July 2022 jobs report: 528,000
Hiring in July was much better than expected, defying many other signs that the economic recovery is running out of steam, the Bureau of Labor Statistics reported Friday.
Nonfarm payrolls rose 528,000 for the month and the unemployment rate was 3.5%, easily beating Dow Jones estimates of 258,000 and 3.6%, respectively. The unemployment rate is now back to its pre-pandemic level and tied for the lowest since 1969, although the black rate rose 0.2 percentage points to 6%.
Wage growth also jumped, with average hourly earnings jumping 0.5% for the month and 5.2% from the same period a year ago. These figures fuel an inflation picture that has already seen consumer prices rise at their fastest pace since the early 1980s. The Dow Jones estimate called for a monthly gain of 0.3% and an annual increase by 4.9%.
More generally, however, the report showed that the labor market remains strong despite other signs of economic weakness.
“There’s no way to take the other side of it. There’s not a lot of ‘Yeah, but’ other than it’s not positive from a market or Fed perspective” , said Liz Ann Sonders, chief investment strategist at Charles Schwab. “For the economy, this is good news.”
Markets initially reacted negatively to the report as traders anticipated a strong countermeasure from a Federal Reserve seeking to cool the economy and in particular an overheated labor market. However, the Dow Jones Industrial Average ended the day on a positive note, up about 74 points after a choppy day of trading.
Leisure and hospitality led the way in job gains with 96,000, although the industry still had 1.2 million fewer workers than its pre-pandemic level.
Professional and business services followed with 89,000. Health care added 70,000 and government payrolls rose 57,000. Goods-producing industries also posted strong gains, with construction up 32,000 and the manufacture of 30,000.
Retail jobs rose by 22,000, despite repeated warnings from executives at Walmart, Target and elsewhere that consumer demand is changing.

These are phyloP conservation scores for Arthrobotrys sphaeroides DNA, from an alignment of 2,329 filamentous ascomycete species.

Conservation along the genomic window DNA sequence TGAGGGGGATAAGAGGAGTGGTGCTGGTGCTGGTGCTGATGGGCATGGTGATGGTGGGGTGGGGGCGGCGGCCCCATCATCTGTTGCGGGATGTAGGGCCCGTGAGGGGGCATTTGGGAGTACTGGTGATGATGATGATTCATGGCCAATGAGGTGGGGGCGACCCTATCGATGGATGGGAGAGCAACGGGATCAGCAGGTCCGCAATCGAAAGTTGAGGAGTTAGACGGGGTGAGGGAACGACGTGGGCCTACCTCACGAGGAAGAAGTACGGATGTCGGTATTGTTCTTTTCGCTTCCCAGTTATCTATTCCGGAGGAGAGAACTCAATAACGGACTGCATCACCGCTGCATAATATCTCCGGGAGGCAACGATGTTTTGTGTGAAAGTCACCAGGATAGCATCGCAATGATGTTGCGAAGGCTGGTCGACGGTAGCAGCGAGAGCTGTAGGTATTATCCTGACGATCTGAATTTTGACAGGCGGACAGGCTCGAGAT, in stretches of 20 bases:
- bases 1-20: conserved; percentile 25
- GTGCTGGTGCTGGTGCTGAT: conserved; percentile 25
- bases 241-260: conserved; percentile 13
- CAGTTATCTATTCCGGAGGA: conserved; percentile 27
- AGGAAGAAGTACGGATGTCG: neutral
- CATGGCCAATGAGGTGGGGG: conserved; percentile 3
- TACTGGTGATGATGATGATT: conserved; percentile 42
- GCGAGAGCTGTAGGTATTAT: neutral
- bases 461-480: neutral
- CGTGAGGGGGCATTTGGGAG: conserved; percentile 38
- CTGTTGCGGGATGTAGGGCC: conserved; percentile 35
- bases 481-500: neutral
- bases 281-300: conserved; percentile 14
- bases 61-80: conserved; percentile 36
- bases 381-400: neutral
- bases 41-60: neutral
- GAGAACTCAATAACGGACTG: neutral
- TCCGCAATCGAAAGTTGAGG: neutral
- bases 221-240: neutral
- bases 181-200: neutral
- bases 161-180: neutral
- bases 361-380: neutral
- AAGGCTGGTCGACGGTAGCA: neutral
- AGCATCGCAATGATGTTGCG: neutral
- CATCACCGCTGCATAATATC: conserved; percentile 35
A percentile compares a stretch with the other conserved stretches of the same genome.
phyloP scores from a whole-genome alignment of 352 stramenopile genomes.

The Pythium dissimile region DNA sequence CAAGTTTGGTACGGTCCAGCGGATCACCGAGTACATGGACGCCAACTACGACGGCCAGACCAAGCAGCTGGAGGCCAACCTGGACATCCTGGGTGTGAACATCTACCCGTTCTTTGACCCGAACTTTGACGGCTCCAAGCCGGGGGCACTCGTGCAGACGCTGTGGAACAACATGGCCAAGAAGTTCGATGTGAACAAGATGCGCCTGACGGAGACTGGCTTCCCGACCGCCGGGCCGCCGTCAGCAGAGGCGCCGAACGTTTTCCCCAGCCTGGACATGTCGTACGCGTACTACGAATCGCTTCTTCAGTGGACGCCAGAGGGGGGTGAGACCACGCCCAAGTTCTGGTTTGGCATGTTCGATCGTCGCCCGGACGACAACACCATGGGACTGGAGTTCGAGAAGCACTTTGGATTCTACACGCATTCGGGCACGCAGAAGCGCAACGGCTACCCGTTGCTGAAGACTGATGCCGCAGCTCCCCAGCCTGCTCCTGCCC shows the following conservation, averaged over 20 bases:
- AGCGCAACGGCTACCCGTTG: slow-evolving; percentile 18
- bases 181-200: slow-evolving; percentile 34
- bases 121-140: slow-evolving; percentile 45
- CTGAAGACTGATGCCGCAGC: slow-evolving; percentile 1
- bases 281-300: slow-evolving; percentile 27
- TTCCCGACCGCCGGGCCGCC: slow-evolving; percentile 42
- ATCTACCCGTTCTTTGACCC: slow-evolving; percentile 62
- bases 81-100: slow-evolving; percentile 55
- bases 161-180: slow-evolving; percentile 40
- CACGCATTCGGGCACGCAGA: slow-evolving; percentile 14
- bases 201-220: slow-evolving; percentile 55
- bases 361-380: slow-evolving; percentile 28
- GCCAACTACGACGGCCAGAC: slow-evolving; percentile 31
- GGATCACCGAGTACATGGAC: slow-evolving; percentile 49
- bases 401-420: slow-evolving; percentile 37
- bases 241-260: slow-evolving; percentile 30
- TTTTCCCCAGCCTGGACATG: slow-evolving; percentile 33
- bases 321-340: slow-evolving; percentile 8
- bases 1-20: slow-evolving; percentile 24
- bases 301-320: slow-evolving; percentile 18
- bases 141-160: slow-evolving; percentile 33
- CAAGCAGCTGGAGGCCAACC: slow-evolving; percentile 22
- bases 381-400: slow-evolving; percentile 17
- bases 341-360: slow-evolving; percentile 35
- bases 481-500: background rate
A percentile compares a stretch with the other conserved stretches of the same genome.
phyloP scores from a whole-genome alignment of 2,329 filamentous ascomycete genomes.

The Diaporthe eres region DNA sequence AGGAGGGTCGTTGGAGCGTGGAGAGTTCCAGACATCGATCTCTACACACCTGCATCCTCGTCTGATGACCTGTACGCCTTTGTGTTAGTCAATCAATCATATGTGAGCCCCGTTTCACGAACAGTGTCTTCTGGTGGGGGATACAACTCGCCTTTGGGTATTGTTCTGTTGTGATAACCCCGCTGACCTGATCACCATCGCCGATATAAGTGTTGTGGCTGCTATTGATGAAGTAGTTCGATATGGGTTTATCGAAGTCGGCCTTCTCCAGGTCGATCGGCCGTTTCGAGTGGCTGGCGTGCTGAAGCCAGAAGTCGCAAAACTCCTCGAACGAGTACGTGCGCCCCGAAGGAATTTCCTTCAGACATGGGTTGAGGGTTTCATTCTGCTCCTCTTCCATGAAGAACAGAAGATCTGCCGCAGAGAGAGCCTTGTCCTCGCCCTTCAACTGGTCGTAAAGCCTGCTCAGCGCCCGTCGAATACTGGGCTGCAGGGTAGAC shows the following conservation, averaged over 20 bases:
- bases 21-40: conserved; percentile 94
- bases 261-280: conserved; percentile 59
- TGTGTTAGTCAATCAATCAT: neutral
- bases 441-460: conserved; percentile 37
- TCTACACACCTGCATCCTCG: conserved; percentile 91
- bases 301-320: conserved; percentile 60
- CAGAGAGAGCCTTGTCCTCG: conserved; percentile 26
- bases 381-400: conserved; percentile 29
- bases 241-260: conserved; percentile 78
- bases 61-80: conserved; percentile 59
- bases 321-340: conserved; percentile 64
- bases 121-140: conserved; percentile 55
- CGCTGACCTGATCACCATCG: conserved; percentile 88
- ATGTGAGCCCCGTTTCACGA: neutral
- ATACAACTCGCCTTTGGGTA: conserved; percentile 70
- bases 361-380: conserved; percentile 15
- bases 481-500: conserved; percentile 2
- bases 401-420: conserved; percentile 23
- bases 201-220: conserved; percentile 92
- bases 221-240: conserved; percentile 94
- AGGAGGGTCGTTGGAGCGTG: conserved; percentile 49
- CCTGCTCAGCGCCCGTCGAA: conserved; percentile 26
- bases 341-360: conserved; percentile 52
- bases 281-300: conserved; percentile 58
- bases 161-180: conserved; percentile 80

A broader view of unemployment that includes those in part-time jobs for economic reasons as well as discouraged workers not looking for work remained unchanged at 6.7%.
Back to pre-pandemic
Despite pessimistic expectations, July’s gains were the best since February and well ahead of the average increase of 388,000 jobs over the past four months. The BLS statement noted that total nonfarm payroll employment has increased by 22 million since bottoming out in April 2020, when most of the U.S. economy shut down to deal with the Covid pandemic.
Totals for previous months have been revised slightly, May increased by 2,000 to 386,000 and June by 26,000 to 398,000.
“The report throws cold water on a significant cooling in labor demand, but it’s a good sign for the economy and U.S. workers at large,” the Bank economist said. of America, Michael Gapen, in a client note.
The BLS noted that the private sector payroll is now above the level of February 2020, just before the declaration of the pandemic, although government jobs still lag behind.
The unemployment rate fell slightly, the result of both strong job creation and a participation rate which fell by 0.1 percentage point to 62.1%, its level the lowest of the year.
Economists said job creation would begin to slow as the Federal Reserve raises interest rates to cool inflation to its highest level in more than 40 years.
The high number of jobs, coupled with higher-than-expected wages, has led to a change in expectations for the rate hike scheduled for September. Traders are now pricing in a higher probability of a 0.75 percentage point rise for the next meeting, which would be the third consecutive rise of this magnitude.
“On the one hand, it gives the Fed more confidence in its ability to tighten monetary policy without leading to a broad-based increase in unemployment,” said Daniel Zhao, chief economist for job-assessment site Glassdoor. “But it also shows that the labor market is not cooling, or at least not cooling as fast as expected. … At the very least, even if it is a surprise, I think the Fed is still on the good way to continue tightening monetary policy.”
The Fed has raised benchmark interest rates four times this year for a total of 2.25 percentage points. This took the federal funds rate to its highest level since December 2018.
The economy, meanwhile, has cooled considerably.
Gross domestic product, the measure of all goods and services produced, fell in the first two quarters of 2022, meeting a common definition of a recession. White House and Fed officials and most Wall Street economists say the economy is probably not in an official recession, but the downturn has been clear.
“The recession debate at this point is more academic than anything else,” said Sonders, Schwab’s strategist. “You can’t deny that growth has weakened. That’s the only point to talk about two quarters of negative GDP growth.”
The Fed’s rate hikes are aimed at slowing the economy and, therefore, a labor market in which job openings always outnumber available workers by a margin of almost 2 to 1. Bank of America said this week that its own measures of labor market dynamics show a picture of employment that is still strong but slowing, largely due to central bank policy tightening.
The main reason for the pullback is inflation, which has been much stronger and more persistent than most policymakers expected. Prices jumped 9.1% in June from a year ago, the fastest rate since November 1981.
Correction: Prices jumped 9.1% in June from a year ago. An earlier version incorrectly indicated the month.